What Are Grubs and How Do I Control Them?

Grubs and their notorious below-ground destruction may go unnoticed until late summer. Learn how to control grubs before they damage your lawn.

Have you ever turned up a bunch of plump, white, c-shaped creatures while digging in your yard? Those were grubs, the larvae of Japanese beetles, June beetles, or chafers. You probably interrupted them mid-snack, as they have voracious appetites after hatching and like nothing better than to feast on organic matter in the soil—including your lawn’s roots. Unfortunately, grubs and their notorious below-ground destruction may go unnoticed until late summer, when dead patches of grass suddenly appear in your lawn and begin to spread.

 

Signs of a Grub Problem

 Raccoons, skunks, armadillos, or birds dig up your yard searching for large, mature grubs to dine on.

 The dead patches of grass in your lawn peel back like pieces of loose carpet because the grubs have eaten the roots that usually hold the turf in place.

 Before dead patches even appear, your lawn feels spongy, like freshly laid sod, when you step on it.

 

The Life Cycle of a Grub

It’s like the scene of a horticultural horror movie: Beetles emerge in early summer, feed on plants in your garden, then lay eggs in the soil in your lawn. Later in the summer, the eggs hatch and the grubs begin to eat. They continue to devour all of the grass roots they can reach, growing big and plump, until mid-fall, when they move deeper in the soil for protection against cold winter temperatures. When the soil warms up again in spring, the large, mature grubs move back into the upper soil levels, transform into adult beetles, and start the whole process over again.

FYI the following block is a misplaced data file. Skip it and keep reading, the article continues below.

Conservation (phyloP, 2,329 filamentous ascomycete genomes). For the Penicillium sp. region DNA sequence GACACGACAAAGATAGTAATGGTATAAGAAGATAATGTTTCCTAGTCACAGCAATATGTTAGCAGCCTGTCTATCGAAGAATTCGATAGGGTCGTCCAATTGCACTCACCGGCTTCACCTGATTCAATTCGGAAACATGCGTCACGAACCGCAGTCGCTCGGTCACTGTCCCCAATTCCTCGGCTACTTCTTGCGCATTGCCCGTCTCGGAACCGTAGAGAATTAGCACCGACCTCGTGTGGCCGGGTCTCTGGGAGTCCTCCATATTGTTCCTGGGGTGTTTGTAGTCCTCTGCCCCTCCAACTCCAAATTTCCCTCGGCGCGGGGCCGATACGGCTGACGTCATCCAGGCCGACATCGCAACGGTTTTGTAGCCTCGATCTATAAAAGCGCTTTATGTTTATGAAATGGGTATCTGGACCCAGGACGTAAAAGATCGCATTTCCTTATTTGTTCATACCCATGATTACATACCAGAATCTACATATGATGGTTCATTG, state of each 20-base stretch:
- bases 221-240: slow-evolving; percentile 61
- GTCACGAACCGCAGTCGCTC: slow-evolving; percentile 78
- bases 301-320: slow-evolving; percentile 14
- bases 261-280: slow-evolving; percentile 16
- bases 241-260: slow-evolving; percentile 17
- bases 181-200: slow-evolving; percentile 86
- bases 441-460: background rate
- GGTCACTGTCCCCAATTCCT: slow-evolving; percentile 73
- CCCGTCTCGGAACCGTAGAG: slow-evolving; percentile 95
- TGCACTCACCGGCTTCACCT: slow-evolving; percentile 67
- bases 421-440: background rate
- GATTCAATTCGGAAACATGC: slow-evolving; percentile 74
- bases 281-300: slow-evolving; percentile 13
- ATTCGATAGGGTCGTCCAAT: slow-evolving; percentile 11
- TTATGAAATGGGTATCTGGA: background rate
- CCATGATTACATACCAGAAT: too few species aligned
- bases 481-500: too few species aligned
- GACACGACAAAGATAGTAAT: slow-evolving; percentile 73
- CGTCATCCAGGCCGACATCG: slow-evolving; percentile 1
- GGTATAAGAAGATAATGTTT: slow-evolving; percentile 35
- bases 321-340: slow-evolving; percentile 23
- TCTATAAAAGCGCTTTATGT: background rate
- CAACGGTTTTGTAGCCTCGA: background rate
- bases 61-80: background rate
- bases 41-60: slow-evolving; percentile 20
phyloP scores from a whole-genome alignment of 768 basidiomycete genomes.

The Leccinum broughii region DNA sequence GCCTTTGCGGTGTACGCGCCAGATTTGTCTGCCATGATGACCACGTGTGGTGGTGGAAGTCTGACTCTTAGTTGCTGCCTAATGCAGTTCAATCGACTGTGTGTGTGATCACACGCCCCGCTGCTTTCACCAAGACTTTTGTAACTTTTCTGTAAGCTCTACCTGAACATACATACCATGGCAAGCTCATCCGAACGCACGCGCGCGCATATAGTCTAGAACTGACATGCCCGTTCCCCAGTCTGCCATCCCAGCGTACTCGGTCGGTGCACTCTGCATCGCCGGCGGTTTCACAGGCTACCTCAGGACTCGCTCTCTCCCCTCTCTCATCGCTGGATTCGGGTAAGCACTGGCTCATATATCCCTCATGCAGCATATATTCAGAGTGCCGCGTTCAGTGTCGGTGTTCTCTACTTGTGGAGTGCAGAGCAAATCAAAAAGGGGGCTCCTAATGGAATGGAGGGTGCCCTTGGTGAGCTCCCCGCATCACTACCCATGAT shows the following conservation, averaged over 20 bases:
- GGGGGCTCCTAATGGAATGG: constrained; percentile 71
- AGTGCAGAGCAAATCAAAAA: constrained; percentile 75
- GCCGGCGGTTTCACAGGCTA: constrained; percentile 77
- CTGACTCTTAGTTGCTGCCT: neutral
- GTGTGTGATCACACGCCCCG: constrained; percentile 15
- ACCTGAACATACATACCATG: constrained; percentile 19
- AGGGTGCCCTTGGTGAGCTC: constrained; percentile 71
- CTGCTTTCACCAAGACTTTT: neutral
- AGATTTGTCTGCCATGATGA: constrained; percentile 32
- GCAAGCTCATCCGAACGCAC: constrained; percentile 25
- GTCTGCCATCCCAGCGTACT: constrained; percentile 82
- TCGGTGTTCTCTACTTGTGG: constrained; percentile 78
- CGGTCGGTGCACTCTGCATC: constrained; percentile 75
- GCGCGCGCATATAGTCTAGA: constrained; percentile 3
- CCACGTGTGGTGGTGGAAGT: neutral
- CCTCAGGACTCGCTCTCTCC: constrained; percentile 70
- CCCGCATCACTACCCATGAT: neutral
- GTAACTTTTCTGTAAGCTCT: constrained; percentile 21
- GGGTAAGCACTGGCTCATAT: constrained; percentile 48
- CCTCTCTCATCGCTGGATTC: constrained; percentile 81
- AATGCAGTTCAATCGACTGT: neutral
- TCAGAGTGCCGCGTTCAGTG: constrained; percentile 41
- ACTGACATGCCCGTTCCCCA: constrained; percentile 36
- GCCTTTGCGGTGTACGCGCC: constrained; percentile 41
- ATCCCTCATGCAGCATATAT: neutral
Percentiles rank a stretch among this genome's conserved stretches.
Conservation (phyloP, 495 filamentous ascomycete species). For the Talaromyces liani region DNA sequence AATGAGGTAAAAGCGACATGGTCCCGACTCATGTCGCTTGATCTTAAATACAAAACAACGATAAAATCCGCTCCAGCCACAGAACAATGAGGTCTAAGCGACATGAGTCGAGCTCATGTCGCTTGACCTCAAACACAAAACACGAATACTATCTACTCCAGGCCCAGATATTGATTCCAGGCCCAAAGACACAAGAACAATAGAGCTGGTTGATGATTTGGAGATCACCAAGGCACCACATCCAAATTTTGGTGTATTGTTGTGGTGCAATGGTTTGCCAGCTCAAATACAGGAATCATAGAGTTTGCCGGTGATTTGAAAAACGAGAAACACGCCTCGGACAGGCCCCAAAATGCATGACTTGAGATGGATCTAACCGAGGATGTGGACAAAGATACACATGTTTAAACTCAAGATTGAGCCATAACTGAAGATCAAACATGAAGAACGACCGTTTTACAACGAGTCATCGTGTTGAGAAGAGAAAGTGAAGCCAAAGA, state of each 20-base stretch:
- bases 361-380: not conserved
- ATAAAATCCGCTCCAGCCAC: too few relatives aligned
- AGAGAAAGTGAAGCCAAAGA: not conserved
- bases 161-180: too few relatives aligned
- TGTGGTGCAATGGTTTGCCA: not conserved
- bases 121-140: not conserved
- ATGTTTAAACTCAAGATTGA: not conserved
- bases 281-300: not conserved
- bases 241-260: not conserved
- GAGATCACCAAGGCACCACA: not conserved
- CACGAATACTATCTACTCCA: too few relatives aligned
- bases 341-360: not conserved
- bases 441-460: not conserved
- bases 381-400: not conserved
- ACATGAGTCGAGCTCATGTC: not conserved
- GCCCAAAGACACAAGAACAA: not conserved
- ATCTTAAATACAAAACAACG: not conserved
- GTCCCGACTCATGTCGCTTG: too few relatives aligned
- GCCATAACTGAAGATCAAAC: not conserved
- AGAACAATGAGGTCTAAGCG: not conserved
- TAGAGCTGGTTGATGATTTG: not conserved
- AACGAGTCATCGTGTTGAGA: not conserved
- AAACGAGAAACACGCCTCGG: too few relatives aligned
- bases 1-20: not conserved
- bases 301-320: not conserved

How to Control Grubs

1. Time it Right

It’s always easier to prevent a grub problem than to wait until the damage is done and you have to deal with an infestation. Get a jump on things by applying Roundup® For Lawns Bug Destroyer early in the spring or summer, before the grubs hatch.

2. Maintain Your Lawn

A properly maintained lawn can tolerate more grubs per square foot than a stressed lawn. A drought-stressed, underfed lawn, on the other hand, will show grub damage faster (even with fewer grubs per square foot) than a lawn that has been well cared for.

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